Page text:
Set Up a Liability Account for an Amortized Loan in Quicken 2012 - dummies

Set Up a Liability Account for an Amortized Loan in Quicken 2012

By Stephen L. Nelson

An amortized loan is one on which you make regular, equal payments. Over time, the principal portion of each payment pays off, or amortizes, the loan principal. If you borrowed money to purchase a house, a car, a Winnebago, or anything else that’s really expensive and that you pay off over several years, chances are that your loan is of the amortizing variety.

Here’s the recipe for setting up a liability account in Quicken 2012:

1Click the Add An Account button.

The Add An Account button appears in the lower-left corner of the Accounts bar.

2Tell Quicken you want to set up a loan account.

When Quicken displays the Add Account dialog box, click Loan and then Next. Quicken displays the Loan Setup dialog box.

3Provide some basic background information. Then click Next.

Use the Loan Type option buttons to specify whether you’re borrowing money or lending money. Use the New Account text box to name the new loan account something clever like mortgage or car loan. And use the Have Any Payments Been Made? option buttons to indicate, well, whether you’ve started making payments yet. After you click Next, Quicken displays another set of boxes and buttons.

4Enter the date that you borrowed the money in the Opening Date text box; or, if your loan has a grace period, enter the date when your loan enters the repayment period.

Quicken needs to know this date so that it can calculate the interest the loan started to accrue when you borrowed the money. The program suggests the current system date as the Opening Date, but this is probably wrong.

5Enter the original loan balance.

Enter the original loan amount into the Original Balance text box. You can get this amount, if you’re unsure, from the original loan documents.

6Enter the loan term in years in the Original Length text box.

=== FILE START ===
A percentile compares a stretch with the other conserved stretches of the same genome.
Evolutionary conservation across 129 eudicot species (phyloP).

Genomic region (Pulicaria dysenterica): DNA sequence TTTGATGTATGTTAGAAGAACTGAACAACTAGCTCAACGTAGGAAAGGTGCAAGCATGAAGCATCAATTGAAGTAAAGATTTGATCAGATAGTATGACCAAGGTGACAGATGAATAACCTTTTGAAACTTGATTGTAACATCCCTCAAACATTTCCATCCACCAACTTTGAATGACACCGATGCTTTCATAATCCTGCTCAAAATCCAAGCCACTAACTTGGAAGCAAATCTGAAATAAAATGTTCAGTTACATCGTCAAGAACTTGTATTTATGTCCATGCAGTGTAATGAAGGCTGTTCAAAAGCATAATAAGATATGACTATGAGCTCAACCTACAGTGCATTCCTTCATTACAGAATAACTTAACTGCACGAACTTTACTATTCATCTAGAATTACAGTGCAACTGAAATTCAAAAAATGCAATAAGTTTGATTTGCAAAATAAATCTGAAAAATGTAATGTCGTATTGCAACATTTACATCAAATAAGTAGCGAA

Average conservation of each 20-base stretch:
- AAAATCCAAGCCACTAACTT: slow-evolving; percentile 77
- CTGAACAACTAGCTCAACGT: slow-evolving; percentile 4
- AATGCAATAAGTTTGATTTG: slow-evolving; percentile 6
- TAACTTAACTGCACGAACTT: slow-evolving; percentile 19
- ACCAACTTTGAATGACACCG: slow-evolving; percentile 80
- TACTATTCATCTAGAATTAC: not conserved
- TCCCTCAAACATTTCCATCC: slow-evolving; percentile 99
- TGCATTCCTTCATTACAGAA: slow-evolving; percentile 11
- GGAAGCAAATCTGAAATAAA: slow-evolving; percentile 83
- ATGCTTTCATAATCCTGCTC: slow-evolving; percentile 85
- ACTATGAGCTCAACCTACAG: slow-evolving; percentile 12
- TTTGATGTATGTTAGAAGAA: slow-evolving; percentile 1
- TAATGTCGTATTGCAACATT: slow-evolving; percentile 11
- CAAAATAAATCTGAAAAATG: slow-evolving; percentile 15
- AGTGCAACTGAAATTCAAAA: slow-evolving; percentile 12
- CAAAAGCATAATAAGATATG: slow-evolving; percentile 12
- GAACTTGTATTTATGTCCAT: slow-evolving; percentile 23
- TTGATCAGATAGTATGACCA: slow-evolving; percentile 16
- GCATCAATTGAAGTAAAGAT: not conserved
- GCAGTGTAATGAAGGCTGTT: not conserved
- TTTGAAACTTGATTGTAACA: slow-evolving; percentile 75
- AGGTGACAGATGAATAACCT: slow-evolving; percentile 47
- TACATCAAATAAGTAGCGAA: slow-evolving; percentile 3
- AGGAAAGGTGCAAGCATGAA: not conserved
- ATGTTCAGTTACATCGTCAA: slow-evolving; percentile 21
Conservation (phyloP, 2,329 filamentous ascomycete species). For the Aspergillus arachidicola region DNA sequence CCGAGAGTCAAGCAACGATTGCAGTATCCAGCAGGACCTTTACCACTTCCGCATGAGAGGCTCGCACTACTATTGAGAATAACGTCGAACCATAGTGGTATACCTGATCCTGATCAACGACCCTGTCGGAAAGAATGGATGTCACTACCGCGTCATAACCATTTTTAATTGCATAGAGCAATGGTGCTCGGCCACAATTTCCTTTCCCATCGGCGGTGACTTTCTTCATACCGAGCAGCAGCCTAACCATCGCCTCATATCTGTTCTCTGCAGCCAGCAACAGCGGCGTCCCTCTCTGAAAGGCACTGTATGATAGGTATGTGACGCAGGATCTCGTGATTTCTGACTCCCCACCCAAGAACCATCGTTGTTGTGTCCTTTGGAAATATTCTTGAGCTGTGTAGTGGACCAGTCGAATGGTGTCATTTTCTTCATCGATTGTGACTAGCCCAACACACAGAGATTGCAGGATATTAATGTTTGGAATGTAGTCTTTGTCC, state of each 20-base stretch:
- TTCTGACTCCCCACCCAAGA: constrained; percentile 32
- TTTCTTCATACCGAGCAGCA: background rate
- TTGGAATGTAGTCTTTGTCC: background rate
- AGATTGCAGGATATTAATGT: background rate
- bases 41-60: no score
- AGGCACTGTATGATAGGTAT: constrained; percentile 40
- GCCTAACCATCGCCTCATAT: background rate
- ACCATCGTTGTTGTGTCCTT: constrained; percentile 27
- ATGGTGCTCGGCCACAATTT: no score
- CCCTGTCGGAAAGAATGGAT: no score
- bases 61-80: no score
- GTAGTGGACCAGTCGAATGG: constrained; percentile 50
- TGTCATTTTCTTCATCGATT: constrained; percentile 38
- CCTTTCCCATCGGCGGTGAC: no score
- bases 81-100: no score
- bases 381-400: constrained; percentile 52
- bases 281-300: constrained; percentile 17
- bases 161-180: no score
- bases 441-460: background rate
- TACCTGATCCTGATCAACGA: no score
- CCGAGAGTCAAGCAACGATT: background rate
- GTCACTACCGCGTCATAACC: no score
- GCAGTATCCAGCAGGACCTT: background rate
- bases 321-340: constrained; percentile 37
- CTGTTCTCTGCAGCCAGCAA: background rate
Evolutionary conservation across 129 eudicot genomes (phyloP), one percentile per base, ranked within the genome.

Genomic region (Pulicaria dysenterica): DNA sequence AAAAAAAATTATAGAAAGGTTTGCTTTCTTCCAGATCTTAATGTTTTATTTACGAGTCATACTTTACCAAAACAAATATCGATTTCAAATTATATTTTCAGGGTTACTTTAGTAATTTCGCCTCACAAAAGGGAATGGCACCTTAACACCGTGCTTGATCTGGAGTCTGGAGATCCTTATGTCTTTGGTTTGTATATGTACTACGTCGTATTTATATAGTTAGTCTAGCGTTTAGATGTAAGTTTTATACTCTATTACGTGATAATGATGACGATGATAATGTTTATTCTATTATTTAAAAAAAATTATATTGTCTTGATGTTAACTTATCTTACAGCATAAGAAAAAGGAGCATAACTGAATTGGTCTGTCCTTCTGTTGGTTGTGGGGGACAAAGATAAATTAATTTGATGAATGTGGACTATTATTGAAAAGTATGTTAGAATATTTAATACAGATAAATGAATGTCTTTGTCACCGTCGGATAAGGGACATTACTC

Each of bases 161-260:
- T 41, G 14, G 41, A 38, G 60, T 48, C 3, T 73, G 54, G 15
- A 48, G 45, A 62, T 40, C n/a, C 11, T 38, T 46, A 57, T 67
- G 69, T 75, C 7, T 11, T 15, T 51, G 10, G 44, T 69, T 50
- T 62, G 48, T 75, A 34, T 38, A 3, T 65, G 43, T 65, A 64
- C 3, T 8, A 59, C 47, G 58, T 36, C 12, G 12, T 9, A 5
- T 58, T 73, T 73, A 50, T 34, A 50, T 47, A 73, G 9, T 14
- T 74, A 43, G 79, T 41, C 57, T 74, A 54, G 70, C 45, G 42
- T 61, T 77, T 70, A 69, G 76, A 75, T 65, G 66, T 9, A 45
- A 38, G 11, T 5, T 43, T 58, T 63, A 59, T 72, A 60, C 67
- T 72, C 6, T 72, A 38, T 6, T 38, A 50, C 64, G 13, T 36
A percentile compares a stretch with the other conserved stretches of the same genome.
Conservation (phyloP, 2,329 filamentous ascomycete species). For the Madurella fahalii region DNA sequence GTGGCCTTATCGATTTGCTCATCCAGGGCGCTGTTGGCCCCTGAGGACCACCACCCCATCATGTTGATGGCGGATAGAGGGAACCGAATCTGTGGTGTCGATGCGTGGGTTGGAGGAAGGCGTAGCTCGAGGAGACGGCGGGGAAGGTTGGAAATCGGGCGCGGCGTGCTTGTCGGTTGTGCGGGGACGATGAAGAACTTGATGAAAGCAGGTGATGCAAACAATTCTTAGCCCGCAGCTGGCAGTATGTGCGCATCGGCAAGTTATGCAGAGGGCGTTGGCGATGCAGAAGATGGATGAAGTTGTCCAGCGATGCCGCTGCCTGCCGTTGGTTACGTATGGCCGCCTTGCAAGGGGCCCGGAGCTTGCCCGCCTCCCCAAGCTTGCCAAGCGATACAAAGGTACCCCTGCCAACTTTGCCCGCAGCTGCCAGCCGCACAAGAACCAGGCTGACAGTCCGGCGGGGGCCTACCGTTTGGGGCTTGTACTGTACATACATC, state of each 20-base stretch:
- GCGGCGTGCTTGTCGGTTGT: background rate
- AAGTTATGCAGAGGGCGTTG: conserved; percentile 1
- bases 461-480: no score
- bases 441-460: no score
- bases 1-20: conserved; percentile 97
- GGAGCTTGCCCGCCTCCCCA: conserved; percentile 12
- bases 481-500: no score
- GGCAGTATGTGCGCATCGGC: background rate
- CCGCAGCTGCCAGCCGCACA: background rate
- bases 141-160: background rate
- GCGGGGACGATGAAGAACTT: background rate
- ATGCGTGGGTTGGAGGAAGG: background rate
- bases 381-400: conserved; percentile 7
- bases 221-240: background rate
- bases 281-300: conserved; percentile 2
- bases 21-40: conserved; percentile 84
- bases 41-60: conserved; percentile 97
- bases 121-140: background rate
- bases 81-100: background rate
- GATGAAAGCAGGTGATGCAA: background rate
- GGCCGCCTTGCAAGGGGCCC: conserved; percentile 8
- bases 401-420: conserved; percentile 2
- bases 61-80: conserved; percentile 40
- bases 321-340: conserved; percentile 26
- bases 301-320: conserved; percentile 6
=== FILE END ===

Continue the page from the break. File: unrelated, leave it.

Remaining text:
If you set up a 30-year mortgage, for example, type 30. You may have to perform one tiny trick when entering this figure: If you set up a loan that includes a balloon payment, enter the number of years over which the loan will be fully paid — not the number of years used for calculating the loan payment.

7Indicate how often the bank calculates loan interest.

Use the Compounding Period text box to specify how often the bank calculates interest on the loan. The interest-compounding period usually equals the payment period.

8Describe how often you make a loan payment by using the Payment Period options.

If you make regular monthly payments, for example, select the Standard Period option button, open the Standard Period drop-down list box, and choose Monthly. If you can’t find an entry in the Standard Period drop-down list box that describes how often you make payments, select the Other Period option button and then type the number of payments you make each year in the Payments Per Year text box.

9Click Next.

Quicken displays another set of boxes and buttons on the Loan Setup dialog box.

10(Optional) Describe the balloon payment (if you have one).

The balloon payment option buttons and boxes let you alert Quicken to any balloon payment you must make in addition to the last regular loan payment. If the loan doesn’t have a balloon payment, ignore this stuff and make sure that the No Balloon Payment option is selected.

11Enter the Current Balance if you’ve made any payments.

If you indicated that you’ve already made payments on the loan, specify how much you still owe on the loan after making the last payment by using the Current Balance text box.

12Enter the date as of which the current balance is, well, current.

Use the As Of field to indicate the date for which you’ve entered the current balance. All the standard date entry and date-editing tricks apply to this text box. You can press the + and – keys, for example, to move the date ahead and back by one day. And you can click that icon at the right end of the As Of text box to display a pop-up calendar.

13Specify the interest rate.

Enter the loan’s interest rate into the Interest Rate text box in the Payment section in this window. The loan interest rate, by the way, isn’t the same thing as the APR, or annual percentage rate.

You want to enter the actual interest rate used to calculate your payments. Enter the interest rate as a decimal amount. For example, don’t type 7-5/8; instead, type 7.625. You should be able to get this rate from the lender or the prospective lender.

14(Optional) Describe the payment in more detail (if necessary).

If you’ve entered all the loan information that Quicken has requested in the preceding steps, you can just select the Calculate option button in the Payment area. Quicken then calculates the loan payment by using the loan balance, term, balloon payment information, and interest rate you entered.

15Click Done.

If you asked Quicken to calculate anything for you, a dialog box pops up, telling you that Quicken did so. Click OK. Make sure that the Quicken calculations make sense and then click Done again. Quicken displays the Set Up Loan Payment dialog box.